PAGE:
Of course one of the first things you should do is run film through it - set up a test scene with constant lighting (vs. outdoors unless it's clear or solid cloudy - you want unchanging lights, so indoors with a bright studio light is best). Get a solid grey background (for B&W just a solid mid-tone of any color) and add something like a product packaging box with fine text. Or take a sheet of cardboard and a sharpie and make a big grid to check focus all across the plane. Stick a small whiteboard or card in there and mark shutter speeds as you shoot. Take it outside and shoot down your street, look for something distant to check infinity focus on, with all lenses. Run the film and grab your loupe - check for light leaks, accurate shutter speeds, etc. Check for fine focus (on the text). Check the film advance (overlapping frames or wildly different spacing between frames).
You might dedicate a roll to getting every shutter speed with the proper aperture to have the 'same' exposure - that way you can see if any speeds are wildly off. (IE f8 @ 1/125, f11 @ 1/60th, etc). There are testing devices for shutters but if you don't have one this will give you a good overview of where the shutter's at.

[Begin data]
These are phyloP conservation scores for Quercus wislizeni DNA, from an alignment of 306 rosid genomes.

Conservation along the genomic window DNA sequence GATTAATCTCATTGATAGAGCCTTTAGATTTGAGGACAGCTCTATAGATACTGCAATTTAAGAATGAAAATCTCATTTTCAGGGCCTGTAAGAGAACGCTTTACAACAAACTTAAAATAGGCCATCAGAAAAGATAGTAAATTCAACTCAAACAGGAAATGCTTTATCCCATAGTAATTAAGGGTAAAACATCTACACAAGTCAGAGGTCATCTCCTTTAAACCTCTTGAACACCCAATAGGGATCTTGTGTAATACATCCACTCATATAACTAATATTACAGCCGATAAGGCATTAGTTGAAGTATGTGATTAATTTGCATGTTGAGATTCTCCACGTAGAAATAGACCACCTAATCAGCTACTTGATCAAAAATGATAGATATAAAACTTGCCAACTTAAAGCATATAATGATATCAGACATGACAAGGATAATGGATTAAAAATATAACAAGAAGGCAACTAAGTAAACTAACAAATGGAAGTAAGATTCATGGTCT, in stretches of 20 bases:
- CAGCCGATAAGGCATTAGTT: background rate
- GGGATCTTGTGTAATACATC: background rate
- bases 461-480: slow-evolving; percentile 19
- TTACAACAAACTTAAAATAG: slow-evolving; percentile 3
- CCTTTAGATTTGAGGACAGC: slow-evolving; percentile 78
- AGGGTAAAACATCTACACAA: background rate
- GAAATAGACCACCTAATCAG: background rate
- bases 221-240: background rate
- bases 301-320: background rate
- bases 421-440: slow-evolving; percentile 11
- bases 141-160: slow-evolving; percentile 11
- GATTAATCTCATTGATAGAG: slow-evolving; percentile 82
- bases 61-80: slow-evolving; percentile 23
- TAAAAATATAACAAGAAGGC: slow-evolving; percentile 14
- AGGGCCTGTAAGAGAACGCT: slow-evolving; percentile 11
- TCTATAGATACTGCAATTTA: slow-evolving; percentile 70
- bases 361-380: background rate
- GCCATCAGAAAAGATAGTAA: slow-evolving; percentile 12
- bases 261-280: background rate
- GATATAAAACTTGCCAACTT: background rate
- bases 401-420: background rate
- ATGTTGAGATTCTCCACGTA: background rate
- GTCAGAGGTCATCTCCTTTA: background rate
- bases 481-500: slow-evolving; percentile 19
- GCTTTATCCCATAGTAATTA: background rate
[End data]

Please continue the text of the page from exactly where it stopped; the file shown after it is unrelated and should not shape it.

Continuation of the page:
You can quickly blow through 3 rolls of 120 doing this, but if you process yourself you're looking at under $30 for a no-surprises test - well worth it, and it's the first step to getting "second nature" with a new camera.
Take a look at the foam seals, and google a bit or contact John Goodman and see if he offers a kit and if re-foaming is easy. Look for any place that would have foam for damping, too (maybe not an issue with an RF camera - SLRs often have foam to damp the mirrors, etc)